What you can do is call your credit card company and ask if they can lower your interest rate – it’s that simple. They are more likely to work with you if you’ve paid your bills on time and have been a solid customer. Sometimes if they say no, you can ask if they will just lower the interest rate for a short period of time, like six months. I’ve even had some credit card companies offer to lower interest rates to 0% on all new purchases for a year.

Similar to the moving company technique, if a credit card company won’t lower your interest rate, you can always let them know that you’re going to shop around for a 0% balance transfer credit card. They don’t want to lose customers, so usually this spurs them into action.

If you have multiple credit cards with balances, it might make sense to consider consolidating them with LendingClub or LightStream to lower your total payments and kill the debt quicker.

Overall, you’d be surprised at just how many things in life are negotiable, and you should never feel like a quote or a price is firm. There is usually always some wiggle room when it comes to your bills, so don’t be afraid to ask, especially if it will help your overall financial situation.


Do you like negotiating? What is one thing you’ve successfully negotiated in the past? When was a time where asking for an extra discount really paid off? Or, when you didn’t ask but looking back, really wish you had?

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Catherine Alford is the go to personal finance expert for parents who want to better their finances and take on a more active financial role in their families.


  • Aliyyah @RichAndHappyBlog says:

    That’s good to know that you can negotiate moving costs. When I moved after college from Philadelphia to Washington, DC, it was easily because I didn’t own many things. Now that I have furniture, my move would probably be more expensive wherever I decide to go.

  • Eva @ Girl Counting Pennies says:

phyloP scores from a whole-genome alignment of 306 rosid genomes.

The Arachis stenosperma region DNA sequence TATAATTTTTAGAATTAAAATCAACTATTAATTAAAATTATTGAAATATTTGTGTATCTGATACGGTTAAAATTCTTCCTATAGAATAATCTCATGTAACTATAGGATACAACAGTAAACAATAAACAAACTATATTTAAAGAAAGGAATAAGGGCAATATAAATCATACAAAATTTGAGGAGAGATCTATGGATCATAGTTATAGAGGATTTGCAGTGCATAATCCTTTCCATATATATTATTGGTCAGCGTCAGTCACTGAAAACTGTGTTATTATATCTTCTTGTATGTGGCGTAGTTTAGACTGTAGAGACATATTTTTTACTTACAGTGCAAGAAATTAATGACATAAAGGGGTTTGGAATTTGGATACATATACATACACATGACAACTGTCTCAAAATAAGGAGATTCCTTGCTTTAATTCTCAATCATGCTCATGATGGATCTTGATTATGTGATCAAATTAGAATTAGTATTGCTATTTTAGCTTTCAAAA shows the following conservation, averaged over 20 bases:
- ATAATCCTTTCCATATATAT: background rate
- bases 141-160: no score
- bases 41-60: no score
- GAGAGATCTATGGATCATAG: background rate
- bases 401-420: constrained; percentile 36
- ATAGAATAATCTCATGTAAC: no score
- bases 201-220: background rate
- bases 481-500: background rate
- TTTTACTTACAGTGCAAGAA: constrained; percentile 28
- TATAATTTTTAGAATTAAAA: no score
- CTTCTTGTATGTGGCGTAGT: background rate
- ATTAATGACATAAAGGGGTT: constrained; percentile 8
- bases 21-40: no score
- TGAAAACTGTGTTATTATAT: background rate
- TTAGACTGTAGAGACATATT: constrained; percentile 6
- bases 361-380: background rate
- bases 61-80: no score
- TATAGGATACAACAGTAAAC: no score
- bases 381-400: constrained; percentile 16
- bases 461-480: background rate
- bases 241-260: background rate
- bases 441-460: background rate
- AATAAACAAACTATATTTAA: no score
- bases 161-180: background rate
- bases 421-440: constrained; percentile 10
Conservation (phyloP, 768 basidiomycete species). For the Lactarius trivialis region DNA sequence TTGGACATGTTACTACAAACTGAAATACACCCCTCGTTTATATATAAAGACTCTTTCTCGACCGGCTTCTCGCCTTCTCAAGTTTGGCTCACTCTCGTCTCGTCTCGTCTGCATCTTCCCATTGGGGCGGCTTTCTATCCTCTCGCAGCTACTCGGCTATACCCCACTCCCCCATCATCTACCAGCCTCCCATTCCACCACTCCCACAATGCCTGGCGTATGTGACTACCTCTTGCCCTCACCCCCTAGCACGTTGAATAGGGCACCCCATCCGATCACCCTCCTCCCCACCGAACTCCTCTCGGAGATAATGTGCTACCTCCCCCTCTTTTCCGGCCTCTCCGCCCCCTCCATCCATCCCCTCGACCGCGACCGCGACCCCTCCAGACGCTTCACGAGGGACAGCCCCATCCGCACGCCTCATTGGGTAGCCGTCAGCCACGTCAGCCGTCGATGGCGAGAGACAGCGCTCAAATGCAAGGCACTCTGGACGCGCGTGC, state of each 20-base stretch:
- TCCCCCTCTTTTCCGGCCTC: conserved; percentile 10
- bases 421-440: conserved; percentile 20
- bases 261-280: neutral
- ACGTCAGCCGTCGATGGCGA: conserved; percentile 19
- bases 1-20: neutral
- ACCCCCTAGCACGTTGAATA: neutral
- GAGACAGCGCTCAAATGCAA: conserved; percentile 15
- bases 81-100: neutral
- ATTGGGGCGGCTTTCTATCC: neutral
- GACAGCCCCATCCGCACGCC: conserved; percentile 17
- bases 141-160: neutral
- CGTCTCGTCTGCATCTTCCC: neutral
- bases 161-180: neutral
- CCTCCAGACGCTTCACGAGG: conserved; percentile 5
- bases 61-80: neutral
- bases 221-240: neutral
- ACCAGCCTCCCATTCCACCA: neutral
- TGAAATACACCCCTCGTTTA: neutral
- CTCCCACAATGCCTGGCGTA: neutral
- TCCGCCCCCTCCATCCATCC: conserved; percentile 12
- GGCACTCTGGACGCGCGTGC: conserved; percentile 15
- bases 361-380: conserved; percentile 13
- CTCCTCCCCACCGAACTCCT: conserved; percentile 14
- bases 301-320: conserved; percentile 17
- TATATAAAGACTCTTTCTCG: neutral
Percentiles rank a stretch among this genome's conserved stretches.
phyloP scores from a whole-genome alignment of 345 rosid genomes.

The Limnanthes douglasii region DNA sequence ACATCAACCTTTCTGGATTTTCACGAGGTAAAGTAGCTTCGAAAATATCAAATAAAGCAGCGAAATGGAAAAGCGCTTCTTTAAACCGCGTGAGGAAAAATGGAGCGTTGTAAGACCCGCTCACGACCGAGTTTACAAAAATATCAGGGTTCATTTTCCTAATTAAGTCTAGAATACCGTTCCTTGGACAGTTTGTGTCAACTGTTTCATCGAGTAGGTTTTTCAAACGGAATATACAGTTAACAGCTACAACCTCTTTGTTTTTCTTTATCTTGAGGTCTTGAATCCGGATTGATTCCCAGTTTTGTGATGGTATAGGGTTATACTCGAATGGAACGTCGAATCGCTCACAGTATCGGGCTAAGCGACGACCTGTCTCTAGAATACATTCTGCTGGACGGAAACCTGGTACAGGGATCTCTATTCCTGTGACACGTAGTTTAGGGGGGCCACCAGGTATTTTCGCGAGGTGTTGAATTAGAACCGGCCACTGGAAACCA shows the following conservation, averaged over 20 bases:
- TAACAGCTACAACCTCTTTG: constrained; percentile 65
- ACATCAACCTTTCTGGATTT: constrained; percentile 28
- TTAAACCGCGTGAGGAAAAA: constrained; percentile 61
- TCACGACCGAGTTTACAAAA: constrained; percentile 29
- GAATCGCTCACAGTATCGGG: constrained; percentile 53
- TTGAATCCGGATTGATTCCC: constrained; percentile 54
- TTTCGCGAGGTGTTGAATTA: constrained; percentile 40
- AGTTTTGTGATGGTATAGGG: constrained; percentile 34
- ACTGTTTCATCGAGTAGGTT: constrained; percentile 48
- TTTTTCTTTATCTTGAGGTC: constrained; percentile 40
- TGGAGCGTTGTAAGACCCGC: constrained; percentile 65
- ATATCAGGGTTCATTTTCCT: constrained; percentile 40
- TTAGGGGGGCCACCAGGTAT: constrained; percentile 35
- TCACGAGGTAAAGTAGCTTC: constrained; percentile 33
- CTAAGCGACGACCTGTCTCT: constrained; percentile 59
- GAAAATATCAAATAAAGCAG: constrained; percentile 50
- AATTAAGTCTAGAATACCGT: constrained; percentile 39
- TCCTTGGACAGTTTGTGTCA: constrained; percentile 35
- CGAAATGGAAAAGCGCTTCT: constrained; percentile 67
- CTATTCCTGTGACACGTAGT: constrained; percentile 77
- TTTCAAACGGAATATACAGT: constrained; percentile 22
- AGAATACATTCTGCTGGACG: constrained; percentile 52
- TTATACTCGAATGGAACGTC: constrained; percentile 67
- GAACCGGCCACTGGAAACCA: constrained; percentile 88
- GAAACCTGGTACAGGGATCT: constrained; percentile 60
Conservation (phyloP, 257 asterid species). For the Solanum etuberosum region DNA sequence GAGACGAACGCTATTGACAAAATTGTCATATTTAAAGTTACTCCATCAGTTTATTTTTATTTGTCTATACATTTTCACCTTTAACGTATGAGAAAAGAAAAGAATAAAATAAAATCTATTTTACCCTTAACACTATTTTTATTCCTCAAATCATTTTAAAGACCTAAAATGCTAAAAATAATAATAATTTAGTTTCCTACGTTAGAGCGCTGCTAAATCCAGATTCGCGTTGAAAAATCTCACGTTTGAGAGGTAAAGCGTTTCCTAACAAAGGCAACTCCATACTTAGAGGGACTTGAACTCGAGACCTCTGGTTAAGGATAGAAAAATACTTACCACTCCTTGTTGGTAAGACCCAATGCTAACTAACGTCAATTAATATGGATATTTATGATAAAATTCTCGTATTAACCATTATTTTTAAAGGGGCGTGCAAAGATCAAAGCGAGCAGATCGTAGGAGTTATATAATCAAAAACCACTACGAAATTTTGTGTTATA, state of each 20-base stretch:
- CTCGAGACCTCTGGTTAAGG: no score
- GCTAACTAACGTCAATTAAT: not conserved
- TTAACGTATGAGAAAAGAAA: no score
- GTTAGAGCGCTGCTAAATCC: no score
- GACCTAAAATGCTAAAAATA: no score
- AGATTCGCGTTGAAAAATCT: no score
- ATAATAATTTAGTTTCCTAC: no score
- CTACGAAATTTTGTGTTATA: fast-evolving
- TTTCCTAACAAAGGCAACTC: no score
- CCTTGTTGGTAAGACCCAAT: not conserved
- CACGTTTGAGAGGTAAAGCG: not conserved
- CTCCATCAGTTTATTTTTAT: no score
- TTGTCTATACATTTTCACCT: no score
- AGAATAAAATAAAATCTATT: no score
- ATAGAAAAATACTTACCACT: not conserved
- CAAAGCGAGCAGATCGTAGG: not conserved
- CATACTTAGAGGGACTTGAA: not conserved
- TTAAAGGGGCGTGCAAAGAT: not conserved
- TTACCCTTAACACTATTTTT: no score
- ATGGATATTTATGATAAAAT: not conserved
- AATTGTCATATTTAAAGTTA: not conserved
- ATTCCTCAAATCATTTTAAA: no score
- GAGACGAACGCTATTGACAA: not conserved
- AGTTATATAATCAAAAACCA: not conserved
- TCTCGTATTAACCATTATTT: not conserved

I was able to negotiate a better interest rate on my credit card when I was starting out to pay off my debt. The rate reduction was not overly big but it certainly helped me save much needed money.

  • Larry Green says:

    My wife and I are looking to move in the next year, so we will have to keep in mind negotiating the moving costs. Thank you for the write-up! I believe that everybody should experience going to a flea market just to understand that prices are not set in stone. Learning to haggle is one of those lost skills that should not be taken for granted.

  • Frank Facts says:

    I had no idea you could negotiate hospital costs! Will come in handy if I ever have some kind of an emergency! Thanks!

  • Money Beagle says:

    You can often negotiate hospital bills down to what would be the ‘Medicare’ rate. Some insurance plans have a higher rate or if you’re not covered, you’ll get billed at the full rate, but if you get the billing statement and look up the codes, you can often get it negotiated down to the Medicare payout rate. If the hospital agrees to that, though, they might be less receptive to a payment plan.

  • Gary @ Super Saving Tips says:

    Hospital costs can be crazy and if you’re having trouble affording them, the first thing I’d suggest after you double-check the bill is to see if you qualify for the hospital’s financial assistance or charity care program. If not, you can always negotiate after that.

  • Carole says:

    When buying furniture my late husband often asked them to throw in a lamp or end tables, etc. if we paid cash. Surprisingly, they usually did. You have to be dealing with someone who has some authority or who will ask his manager.

  • Michael says:

    Nice post, Catherine!

    I love negotiating. I almost always ask for a discount.

    The last time I was doing an oil change, I asked the store if they had any discount / rebates. Immediately, the cashier pulled out a rebate form, printed two receipts (one for me to mail in), and I got a $10 rebate check in the mail a few weeks later.

    All you gotta do is ask. You got nothing to lose.

  • Greg says:


    #1 Rule. Great read. Keep them coming.